The Royal Savage Yacht Club held a pursuit style sailboat race from Burlington, Vermont this past Sunday south ten miles to Town Farm Bay. A bunch of club members and their crews sailing on seven boats participated. I took Walkabout up to Burlington harbor on Friday to secure a mooring for the weekend. It’s a crowded place, all boat slips in the marina had been taken for months and moorings are first come, first served.
Single-handing is something I haven’t done much of since Jeanne and I have owned our boat. On our travels we met a couple of Tayana cruisers who do it, real independent guys, but not on Lake Champlain. In fact I’ve only taken our boat out by myself four times. But a pursuit race is fun and I hadn’t been out much in the past month so I went – as soon as Jeanne said she would be OK with it.
Friday afternoon was flat calm and I motored the whole way, the sails stayed in their bags. Other RSYC members who went to Burlington on Saturday had super conditions for sailing and were talking about it endlessly…
Lounging on deck Saturday morning I got to watch the dragonboats practicing maneuvers in among the moored boats next to the harbor breakwater. The paddlers try to be as coordinated as possible, an effort which must take endless drills. Paddles cut the water in unison to the coxswain’s chant and drumbeat. By Sunday morning three thousand paddlers had gathered in teams at Burlington’s lake-shore complex racing the long, slender, colorful canoes, the sound of taiko drums banging out cadence over the cheering crowds.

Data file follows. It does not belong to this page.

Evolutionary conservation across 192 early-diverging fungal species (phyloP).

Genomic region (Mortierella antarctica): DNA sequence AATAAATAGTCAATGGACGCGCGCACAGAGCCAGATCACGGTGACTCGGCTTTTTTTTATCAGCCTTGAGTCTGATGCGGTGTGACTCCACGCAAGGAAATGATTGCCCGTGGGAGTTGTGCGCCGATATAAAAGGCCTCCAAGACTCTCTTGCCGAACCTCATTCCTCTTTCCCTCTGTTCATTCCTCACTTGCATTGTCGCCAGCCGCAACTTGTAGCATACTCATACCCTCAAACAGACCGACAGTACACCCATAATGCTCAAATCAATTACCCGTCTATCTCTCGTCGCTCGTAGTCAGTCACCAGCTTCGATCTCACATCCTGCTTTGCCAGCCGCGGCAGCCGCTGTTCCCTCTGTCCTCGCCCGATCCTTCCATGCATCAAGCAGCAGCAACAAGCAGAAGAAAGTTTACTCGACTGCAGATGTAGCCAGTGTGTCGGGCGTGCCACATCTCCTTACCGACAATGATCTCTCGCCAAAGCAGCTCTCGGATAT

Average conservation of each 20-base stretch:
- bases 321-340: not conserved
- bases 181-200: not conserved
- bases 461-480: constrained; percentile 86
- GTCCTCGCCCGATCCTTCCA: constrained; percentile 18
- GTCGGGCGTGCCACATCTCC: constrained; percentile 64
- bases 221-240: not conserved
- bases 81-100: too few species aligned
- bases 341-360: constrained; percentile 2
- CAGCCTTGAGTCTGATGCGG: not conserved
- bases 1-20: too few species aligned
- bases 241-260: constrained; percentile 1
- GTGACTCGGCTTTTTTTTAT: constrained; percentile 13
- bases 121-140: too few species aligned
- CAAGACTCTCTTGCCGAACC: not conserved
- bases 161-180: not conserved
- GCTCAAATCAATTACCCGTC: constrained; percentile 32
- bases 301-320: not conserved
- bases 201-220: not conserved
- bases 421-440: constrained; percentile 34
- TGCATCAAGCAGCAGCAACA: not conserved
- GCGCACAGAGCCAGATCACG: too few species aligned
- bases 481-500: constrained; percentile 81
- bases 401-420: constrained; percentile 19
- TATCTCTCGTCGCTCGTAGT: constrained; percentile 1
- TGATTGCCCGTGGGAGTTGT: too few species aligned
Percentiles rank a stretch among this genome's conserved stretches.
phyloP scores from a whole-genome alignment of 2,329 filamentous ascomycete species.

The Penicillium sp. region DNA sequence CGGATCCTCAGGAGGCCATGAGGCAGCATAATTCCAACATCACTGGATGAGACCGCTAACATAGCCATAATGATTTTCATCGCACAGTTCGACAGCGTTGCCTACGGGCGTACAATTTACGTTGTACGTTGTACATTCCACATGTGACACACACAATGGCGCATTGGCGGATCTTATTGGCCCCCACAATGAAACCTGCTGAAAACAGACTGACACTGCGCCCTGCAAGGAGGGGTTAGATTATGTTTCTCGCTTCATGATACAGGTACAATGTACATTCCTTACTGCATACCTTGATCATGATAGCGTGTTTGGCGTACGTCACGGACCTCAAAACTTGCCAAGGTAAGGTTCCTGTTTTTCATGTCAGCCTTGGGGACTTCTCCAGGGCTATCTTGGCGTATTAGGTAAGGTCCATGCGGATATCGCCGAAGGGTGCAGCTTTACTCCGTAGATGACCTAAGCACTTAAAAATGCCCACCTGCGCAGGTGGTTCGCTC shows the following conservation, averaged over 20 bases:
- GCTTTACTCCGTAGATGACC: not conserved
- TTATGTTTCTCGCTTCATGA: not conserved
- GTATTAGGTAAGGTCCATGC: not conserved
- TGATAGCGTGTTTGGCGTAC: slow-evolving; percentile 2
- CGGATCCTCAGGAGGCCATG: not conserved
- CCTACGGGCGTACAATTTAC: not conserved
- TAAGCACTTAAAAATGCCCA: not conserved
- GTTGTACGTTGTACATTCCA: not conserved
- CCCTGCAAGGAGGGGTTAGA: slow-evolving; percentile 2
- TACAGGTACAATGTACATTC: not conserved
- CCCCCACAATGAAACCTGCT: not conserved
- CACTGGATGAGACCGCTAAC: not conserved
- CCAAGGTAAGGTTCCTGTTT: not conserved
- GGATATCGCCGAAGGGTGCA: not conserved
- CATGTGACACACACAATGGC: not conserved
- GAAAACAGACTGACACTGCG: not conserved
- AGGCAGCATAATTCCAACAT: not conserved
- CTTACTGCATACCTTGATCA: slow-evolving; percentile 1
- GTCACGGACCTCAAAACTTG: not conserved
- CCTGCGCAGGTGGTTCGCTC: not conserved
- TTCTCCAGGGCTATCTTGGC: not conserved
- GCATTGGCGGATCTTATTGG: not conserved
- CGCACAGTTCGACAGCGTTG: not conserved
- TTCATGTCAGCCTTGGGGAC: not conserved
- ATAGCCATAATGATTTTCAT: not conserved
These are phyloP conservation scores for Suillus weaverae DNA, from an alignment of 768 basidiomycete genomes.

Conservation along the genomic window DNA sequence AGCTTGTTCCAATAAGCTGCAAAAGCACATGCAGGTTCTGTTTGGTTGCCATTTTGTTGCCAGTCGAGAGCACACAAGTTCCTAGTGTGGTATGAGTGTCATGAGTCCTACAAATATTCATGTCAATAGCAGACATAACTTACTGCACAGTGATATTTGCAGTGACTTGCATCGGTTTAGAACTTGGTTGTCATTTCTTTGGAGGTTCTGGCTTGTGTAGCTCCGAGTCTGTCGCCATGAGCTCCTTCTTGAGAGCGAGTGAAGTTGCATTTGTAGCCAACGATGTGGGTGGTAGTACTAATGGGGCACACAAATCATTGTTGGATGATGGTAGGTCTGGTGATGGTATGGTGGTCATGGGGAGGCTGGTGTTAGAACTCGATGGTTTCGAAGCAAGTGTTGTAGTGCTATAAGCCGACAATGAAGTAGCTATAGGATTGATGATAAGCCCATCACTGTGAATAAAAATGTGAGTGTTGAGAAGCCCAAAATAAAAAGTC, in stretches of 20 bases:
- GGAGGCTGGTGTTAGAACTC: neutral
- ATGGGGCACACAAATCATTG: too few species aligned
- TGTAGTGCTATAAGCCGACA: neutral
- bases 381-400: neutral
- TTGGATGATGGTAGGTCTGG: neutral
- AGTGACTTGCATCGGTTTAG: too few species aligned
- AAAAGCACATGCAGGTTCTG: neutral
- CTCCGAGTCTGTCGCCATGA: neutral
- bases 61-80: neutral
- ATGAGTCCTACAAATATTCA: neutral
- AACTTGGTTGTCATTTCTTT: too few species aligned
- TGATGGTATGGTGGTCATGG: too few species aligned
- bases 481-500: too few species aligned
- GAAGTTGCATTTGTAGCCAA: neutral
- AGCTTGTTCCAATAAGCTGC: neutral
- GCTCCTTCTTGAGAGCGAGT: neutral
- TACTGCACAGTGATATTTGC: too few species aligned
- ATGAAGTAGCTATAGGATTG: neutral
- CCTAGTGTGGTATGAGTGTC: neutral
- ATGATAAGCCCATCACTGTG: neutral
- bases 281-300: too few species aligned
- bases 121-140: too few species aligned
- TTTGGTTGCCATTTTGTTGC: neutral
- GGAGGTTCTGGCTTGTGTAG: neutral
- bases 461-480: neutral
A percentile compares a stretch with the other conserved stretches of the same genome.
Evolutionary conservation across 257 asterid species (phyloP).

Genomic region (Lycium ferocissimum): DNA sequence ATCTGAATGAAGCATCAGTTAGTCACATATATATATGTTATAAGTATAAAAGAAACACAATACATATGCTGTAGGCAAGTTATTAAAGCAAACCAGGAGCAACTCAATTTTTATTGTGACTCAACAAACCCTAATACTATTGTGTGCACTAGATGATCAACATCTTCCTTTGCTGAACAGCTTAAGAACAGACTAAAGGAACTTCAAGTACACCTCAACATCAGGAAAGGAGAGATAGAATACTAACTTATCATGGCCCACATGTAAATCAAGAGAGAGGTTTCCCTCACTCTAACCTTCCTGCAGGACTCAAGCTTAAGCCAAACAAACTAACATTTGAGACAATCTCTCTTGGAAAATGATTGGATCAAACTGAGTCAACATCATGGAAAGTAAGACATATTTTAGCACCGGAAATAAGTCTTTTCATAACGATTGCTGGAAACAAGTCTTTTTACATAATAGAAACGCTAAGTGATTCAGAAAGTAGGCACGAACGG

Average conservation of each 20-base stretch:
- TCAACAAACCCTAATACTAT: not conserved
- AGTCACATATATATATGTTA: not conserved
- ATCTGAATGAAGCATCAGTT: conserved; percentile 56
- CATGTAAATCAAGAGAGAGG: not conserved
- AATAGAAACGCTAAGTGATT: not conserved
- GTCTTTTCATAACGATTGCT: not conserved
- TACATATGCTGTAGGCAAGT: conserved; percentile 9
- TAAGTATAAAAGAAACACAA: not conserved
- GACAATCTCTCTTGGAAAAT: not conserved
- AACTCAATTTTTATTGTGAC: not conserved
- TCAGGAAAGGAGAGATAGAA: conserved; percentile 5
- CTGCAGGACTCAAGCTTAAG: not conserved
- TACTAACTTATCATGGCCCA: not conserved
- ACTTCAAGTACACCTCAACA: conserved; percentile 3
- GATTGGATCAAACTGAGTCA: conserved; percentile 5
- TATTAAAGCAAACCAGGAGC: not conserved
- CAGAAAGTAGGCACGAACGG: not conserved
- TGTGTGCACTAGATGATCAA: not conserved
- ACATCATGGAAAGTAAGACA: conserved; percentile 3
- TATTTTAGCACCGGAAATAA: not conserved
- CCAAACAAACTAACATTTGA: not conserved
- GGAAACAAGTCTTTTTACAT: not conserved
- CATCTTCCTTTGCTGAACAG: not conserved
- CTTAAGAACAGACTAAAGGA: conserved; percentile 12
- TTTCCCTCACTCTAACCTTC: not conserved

I wandered off downtown in the afternoon to watch some of the ‘Festival of Fools’ activities and to replenish my spice supply at the co-op. There never is a lack of excitement in the big city.
Saturday evening there were impromptu drinking parties on a couple of club member’s boats and then groups of us drifted off for dinner at local restaurants. The west wind that had blown strong all day calmed down for the night but by morning slowly picked up again, now from the south and by race time was blowing smoothly at ten knots.
In a pursuit race every participating boat has a start time, determined by the boat’s PHRF rating, a handicap calculated from a number of esoteric features of that boat’s design. The ratings are a source of unending speculation. Walkabout has a PHRF of 180, accordingly I started pretty early.
If all goes as planned the race boats should converge at the finish line more or less at the same time, using the staggered start formula. It took me four hours of beating into the wind, which picked up to seventeen knots by late afternoon, to finish and even though my boat was last, by a nose, I enjoyed it.